The Proliferation of Nuclear Weapons Essay Sample
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Introduction of TOPIC
This essay will mainly look at the arguments from two of the present day’s most prolific thinkers on the subject of nuclear weapons (NWs). The main subject matter for this essay will come from The Spread of Nuclear Weapons a joint effort by both of these thinkers. It will look firstly to the arguments of Kenneth Waltz: realist thinker and proponent of the argument in favour of nuclear weapons. Secondly there is a discursion to the arguments of Scott Sagan: anti-proliferation thinker and extensive writer on the subject. Lastly the essay looks at some of Sagan’s arguments from other publications in a critical show of how his reasoning is not as robust as he would like us to think.
A Case in favour of Nuclear Weapons
i) The Defensive Ideal – dissuasion through defense.
Waltz, the realist, argues that “more may be better” in his article under that title. He claims a certain ‘military logic of self-help systems.’1 In holding with the realist tradition, it is due to the anarchic system of states and the principle of self-help within this system, it is providing security which is the individual state’s ‘most important way of helping itself.’2 Similarly, building “…defenses so patently strong that no one will try to destroy or overcome them would make international life perfectly tranquil.”3
Waltz says that deterrence is different from dissuasion.4 Dissuasion is, in the NW related understanding, the gathering of defenses (as stated above) whilst deterrence is stopping something via causing fear. Deterrence, on the other hand is the “commitment to retaliate, or to exact retribution if another party fails to behave in a desired, compliant manner”5
Deterrence is achieved not through the ability to defend, but through the ability to punish.6
Thus deterrence depends on the ability to cause fear in order to stop someone from doing something.7
Therefore, having no defenses is neither a necessary nor sufficient condition that a state may be considered to be of little threat. Indeed, a state may have no defenses, but it is entirely possible (though highly improbable) that a state in this situation may indeed have a massive nuclear arsenal.
iii) Nuclear Deterrence and Nuclear Defense improve the prospects for peace.
NWs are not weapons that humans have historically, and even recently, chosen to use. As a choice we have repeatedly chosen to use more conventional weaponry than NWs. “War can be fought in the face of deterrent threats, but…the closer a country moves toward winning…the more surely that country invites retaliation and risks it’s own destruction…If states can score only small gains, because large ones risk retaliation, they have little incentive to fight.” This leads on to Waltz’s next point that “states will act with less care if the expected costs of war are low, and with more care if they are high…Think of Kennedy and Krushchev in the Cuban missile crisis. Why fight if you can’t win much and might lose everything?”
‘NWs used for deterrence do more for national security than does the acquisition of territory…A state using NWs as a deterrent strategy does not need territory as much as a state relying on conventional defense. A deterrent strategy makes it unnecessary for a country to fight for the sake of increasing its security, and thus removes a major cause of war.’ It follows that the extent to which a deterrent is effective depends upon a state’s capabilities (i.e. what size of arsenal does the state have, what sort of NWs are in it and in what state of repair are they?) and upon a state’s willingness to use such an armoury.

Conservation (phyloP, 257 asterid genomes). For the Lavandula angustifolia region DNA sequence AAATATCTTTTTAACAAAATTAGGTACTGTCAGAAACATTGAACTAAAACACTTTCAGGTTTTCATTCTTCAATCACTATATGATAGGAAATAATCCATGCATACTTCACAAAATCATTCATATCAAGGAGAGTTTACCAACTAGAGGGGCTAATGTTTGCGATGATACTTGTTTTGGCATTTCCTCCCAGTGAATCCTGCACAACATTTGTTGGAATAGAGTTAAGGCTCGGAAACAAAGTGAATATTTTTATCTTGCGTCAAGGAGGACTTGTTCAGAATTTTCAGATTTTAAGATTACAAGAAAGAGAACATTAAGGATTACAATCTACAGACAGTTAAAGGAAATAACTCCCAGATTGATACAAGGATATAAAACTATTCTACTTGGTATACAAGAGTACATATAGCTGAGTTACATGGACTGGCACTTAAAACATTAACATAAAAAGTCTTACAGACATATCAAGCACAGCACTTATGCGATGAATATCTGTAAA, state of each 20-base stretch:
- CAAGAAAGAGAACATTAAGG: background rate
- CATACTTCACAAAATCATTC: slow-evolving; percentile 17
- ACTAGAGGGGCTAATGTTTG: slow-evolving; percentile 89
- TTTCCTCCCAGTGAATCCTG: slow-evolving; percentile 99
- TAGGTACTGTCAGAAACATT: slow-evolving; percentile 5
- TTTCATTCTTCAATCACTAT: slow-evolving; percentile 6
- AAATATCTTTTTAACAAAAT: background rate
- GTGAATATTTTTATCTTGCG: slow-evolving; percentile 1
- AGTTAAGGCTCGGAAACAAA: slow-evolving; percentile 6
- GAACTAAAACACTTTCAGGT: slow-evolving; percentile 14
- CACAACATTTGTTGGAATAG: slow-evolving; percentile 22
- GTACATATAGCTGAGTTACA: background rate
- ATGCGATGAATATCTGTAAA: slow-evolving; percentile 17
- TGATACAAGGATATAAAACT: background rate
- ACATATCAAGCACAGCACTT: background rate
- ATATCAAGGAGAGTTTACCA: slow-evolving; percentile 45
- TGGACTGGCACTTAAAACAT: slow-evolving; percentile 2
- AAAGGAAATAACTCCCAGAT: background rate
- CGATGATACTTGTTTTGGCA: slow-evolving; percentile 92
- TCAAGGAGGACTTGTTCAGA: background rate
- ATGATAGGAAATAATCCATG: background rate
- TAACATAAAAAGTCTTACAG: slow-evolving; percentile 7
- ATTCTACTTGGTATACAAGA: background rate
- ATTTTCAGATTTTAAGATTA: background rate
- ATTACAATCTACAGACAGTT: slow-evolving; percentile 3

The motivation of the attacked to defend is presumed stronger than the motivation of the attacker to attack.11 Here, the attacked is defending all he has – a convincing argument when considered against the lesser motivation that is annexing further land. Realistically then, a would-be attacker inhibits himself if he attacks a NW state – especially where the annexing of territory [or another non-defensive action] is concerned. Most importantly, intelligence on the size and condition of other states’ nuclear armouries is the largest deterrent of all. Consider the previous two paragraphs and it seems apparent that no matter what the deterrence, the fear imposed by the knowledge that a potential enemy also holds NWs and could totally destroy the domestic state at the same time as the domestic state is destroying the enemy is the single most important deterrent of all.
Mutually Assured Destruction (MAD).
“mutual assured destruction, mutual deterrence between nuclear powers based on the possession by each of the capacity to destroy a substantial proportion of the population and industry of the other in response to an initial attack; abbreviated MAD.”
According to the doctrine of MAD, by simply possessing NWs and having the ability to use them in a direct attack/defense situation, two (or more) countries which hold them will never actually use them against one another because if they do they are assured destruction.
In addition to the above, there are those who argue for ‘selective’ nuclear proliferation throughout countries who face nuclear armed opponents. Their primary reasoning rests on the MAD pro-proliferation argument: “The chance of bilateral conflict becoming nuclear…decreases to zero when all nations are nuclear armed” Amongst the proponents of the proliferation of NWs are John Mearscheimer, Stephen Van Evera, Peter Lavoy, Martin van Creveld and Shai Feldman who all, for similar reasons, advocate the widening of NW holding/ownership for means of deterrence.
A Case against Nuclear Weapons.
Checks and Balances
Beginning with Scott Sagan presents his “alternative theory of the consequences
Organisation at highest levels not always rational
The crux of Sagan’s argument lies in his view of the matter from an “organisational perspective” and forms the basis for the rest of his main argument. He says that two topics in organisational theory mar the view that those in charge of NWs (chiefly government and military organisations) are purely rational in their organisational behaviour. Such institutions use simplified models to understand the more complex ‘outside world’. They also do not use distinct or discrete rational decisions, rather that they use standardised and formalised procedure to deal with the necessity of coordinating their internal activities. They ‘satisfice’ (‘the finding and accepting of the first option that is minimally satisfying’) rather than find the most agreeable course of action. Also, the gathering of information is not done from a ‘complete’ basis, rather it tends to be done in regard to the researcher’s past areas of experience, training and responsibilities. He goes on to say that factors such as internal politics and the type of language used within such organisations is important in constructing how that organisation views any particular external consideration.